Harriet Clapham, a private art adviser, says she sees few situations where families are riven by infighting over the future of bequeathed art. “That’s perhaps a function of the fact that today’s art market is dominated by people who have made their money themselves, whereas these difficulties are more common in families with dynastic wealth,” she says. “If the money has been made by the first generation, it’s just a different relationship.”
So how can a collector ensure their wishes are carried out or forestall family conflicts after their death? A common option is to take the decision out of the sole hands of the family by placing an art collection in trust, with a collector’s wishes built into the agreement in law and trustees appointed not only from the family but from independent advisers with nothing to gain from a transaction taking place.
Many collectors like to seal their legacy by making a permanent loan or gift of much-loved works to a museum. David Rockefeller, grandson of the oil magnate John D Rockefeller, donated masterpieces by Matisse, Braque, Picasso and Bonnard, among others, to the Museum of Modern Art in New York — as well as $300m pledged in his lifetime.
Yet children can renege on such agreements if they are not adequately protected by trusts or other legal safeguards after a collector’s death. One way of “child-proofing” loans is for a museum to make and record commitments related to the loan before the donor’s death. It might, for instance, agree not to collect works in a particular category in anticipation of the loan arriving, or spend significant sums renovating a gallery in preparation for the collection’s arrival.
“As soon as the museum starts making commitments during the collector’s lifetime, those generally create contract law provisions that enable the museum to enforce that agreement if, for whatever reason, the heirs try and back out of it,” says Woodham.
Such loans can nonetheless create animosity in families who find a large part of their capital tied up in a gallery and are saddled with an agreement that requires them to pay for it. If the family name is inscribed over a gallery or wing, that might also sit badly with those for whom personal privacy is of the utmost importance.
Regardless of the legal structures put in place to preserve a legacy, advisers agree that the key to avoiding a bust-up after a death — and for a collector to ensure their wishes are respected — is to have candid discussions around estate planning among family members well before the reading of the will.
“No one likes to think about what happens after they die. But an open discussion is really the best way,” says Emily Osborne, a private wealth partner at Stephenson Harwood. “Ideally you’d document that, and it would set out what happens to the art. It has to be open and frank.”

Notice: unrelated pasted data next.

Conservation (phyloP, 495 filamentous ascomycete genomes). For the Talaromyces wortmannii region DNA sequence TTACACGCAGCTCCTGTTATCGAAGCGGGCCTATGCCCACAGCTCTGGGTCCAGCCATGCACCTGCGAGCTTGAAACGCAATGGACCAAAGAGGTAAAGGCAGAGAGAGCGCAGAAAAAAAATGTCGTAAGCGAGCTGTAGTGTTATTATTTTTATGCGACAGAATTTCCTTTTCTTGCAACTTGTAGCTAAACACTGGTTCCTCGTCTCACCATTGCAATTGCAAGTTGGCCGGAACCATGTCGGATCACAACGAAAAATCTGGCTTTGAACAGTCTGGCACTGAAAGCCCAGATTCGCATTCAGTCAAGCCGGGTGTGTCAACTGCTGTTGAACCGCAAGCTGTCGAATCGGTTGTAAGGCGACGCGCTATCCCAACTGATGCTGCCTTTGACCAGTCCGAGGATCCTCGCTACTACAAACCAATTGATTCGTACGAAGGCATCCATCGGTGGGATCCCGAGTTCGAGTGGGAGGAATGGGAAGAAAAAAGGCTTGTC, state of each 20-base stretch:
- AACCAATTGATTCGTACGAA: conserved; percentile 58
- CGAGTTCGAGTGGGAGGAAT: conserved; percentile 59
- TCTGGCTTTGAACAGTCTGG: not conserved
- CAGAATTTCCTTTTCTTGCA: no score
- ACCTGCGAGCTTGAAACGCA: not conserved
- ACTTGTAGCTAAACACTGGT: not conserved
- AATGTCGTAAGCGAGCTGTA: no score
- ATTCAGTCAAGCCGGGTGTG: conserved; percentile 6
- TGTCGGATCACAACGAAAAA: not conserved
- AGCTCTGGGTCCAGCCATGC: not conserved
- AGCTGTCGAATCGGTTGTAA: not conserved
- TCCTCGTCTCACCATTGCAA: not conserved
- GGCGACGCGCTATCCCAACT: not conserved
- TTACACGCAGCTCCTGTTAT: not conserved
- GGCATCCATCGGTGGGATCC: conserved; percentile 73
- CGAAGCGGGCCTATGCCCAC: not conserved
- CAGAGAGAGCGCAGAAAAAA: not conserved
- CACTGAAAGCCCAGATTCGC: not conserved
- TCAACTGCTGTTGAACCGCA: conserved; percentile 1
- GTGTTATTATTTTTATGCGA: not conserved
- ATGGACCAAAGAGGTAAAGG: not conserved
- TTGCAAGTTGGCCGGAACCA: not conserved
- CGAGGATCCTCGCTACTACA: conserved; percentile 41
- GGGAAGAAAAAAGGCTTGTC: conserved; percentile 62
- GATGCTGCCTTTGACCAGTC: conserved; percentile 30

Kettle says a “multi-layered approach” can ease the strains of passing on art. In one common scenario, each heir is invited to choose a single painting or sculpture from a collection, something that carries a particular meaning for them or which they can sell if they prefer. The best remaining works might be loaned or offered to institutions, while the rest can be sold off in the art market. Sometimes heirs then choose to use the proceeds to fund a good cause.
Yet heirs can be prey to the siren voices of art market professionals with a stake in seeing a work put up for sale. Kettle once saw an irreplaceable early-20th-century masterpiece sold from one collection in order to buy a handful of questionable contemporary works. “They ripped the heart out of the collection,” he says.
Still, such courtship has its advantages for those who like the attention. Invitations to glamorous parties or private events will flow in, museums will provide special access to curators and auction houses may offer free valuations or woo other family members with expert talks and evenings.
Woodham says some collectors relish being the object of desire and conceal their true intentions to sustain that status as long as possible. “As soon as you announce publicly what’s going to happen to your collection, your dance card’s going to be less full,” he says. “Some collectors dangle the opportunity for donations and sales to various market participants to see what happens. They may continue doing that long after they’ve decided what they’re going to do.”